In 2019, an effort was undertaken by the Alaska Division of Forestry to assess whether spruce beetle was the unknown bark beetle mass attacking several ornamental pines, presumed to be jack pines, in a Houston, Alaska park. Emergence traps were placed on one of the attacked trees in the spring and dozens of beetles were collected from the traps through the summer. Taxonomists at the Oregon Department of Agriculture confirmed the beetles were spruce beetle. The collection of these beetles in the emergence traps suggest that they were successful in completing their life cycle in these trees. 

Return to top

Spruce Protection Research in Alaska

Region 10 FHP and DNR DOF staff were involved in two tree protection studies in 2020, both led by Dr. Christopher Fettig, USFS Pacific Southwest Research Station. A study initiated in 2019 evaluated SPLAT-MCH (ISCA Technologies, Inc.) in combination with other semiochemicals (a form of chemical communication between organisms) as a method of repelling spruce beetles from susceptible trees. This study was completed in 2020. The second study, which began in 2018, evaluated systemic pesticide efficacy in killing spruce beetles as they attack trees and limiting the introduction of blue-stain fungi. The study trees were initially challenged by beetles in 2019 and the success of the treatments was assessed in 2020. The surviving trees will be reassessed after the 2021 spruce beetle flight period. Final results and data analysis from both studies will be forthcoming. The results from a separate MCH-based tree protection research project completed in 2018 by the Alaska Division of Forestry, in partnership with the USDA Forest Service Rocky Mountain Research Station, were published in 2019 and are available here.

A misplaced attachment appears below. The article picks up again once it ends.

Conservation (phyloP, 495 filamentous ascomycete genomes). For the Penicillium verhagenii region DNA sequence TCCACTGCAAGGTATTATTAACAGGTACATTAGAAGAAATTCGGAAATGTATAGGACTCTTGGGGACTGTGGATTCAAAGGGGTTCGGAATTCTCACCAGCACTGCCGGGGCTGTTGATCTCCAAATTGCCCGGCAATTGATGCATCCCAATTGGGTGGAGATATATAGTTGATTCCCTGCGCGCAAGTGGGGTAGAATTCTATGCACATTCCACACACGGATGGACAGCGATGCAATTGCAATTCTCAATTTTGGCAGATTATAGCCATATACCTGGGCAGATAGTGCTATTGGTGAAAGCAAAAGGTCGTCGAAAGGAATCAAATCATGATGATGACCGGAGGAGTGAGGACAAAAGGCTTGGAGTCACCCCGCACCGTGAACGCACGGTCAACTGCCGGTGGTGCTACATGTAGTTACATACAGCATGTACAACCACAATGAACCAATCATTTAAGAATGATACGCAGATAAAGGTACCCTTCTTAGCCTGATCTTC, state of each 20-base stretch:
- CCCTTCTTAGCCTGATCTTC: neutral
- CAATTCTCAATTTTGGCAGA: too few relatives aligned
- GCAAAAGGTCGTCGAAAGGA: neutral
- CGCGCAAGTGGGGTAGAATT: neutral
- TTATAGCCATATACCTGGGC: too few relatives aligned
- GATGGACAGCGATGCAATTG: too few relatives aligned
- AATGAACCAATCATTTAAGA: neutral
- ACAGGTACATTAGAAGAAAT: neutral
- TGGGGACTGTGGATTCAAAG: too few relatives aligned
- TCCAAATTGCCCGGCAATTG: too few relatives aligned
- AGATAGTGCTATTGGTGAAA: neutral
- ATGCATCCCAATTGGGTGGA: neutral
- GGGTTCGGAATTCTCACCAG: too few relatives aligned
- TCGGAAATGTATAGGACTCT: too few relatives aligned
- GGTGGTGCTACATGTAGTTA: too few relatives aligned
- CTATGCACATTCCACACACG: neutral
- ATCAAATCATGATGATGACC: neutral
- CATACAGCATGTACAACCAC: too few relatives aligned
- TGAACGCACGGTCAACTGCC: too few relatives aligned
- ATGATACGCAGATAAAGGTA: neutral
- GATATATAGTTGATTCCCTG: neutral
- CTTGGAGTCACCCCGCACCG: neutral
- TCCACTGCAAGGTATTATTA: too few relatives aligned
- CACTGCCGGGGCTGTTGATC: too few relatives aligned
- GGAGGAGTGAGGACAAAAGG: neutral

Resources & Publications

FS-R10-FHP. 2017. Forest Health Conditions in Alaska 2017. Anchorage, Alaska. U.S. Forest Service, Alaska Region. Publication R10-PR-43. 64 P. Available here

Holsten, E.H.; Their, R.W.; Munson, A.S.; Gibson, K.E. 1999. The spruce beetle. Forest Insect and Disease leaflet 127. Washington, DC: U.S. Department of Agriculture, Forest Service. 12 p. Available here.

Werner, R.A.; Holsten, E.H.; Matsuoka, S.M.; Burnside, R.E. 2006. Spruce beetles and forest ecosystems in south-central Alaska: A review of 30 years of research. Forest Ecology and Management 227: 195-206. Available here.

In addition to this website, see for great information on the spruce beetle damage and management in Alaska.

Content prepared by Elizabeth Graham, PhD Entomologist Forest Service; Content Adapted from Richard Werner. The Spruce Beetle in Alaska Forests. PMC-10060. Available here.

Return to Damage Agent Info/Homepage
Return to top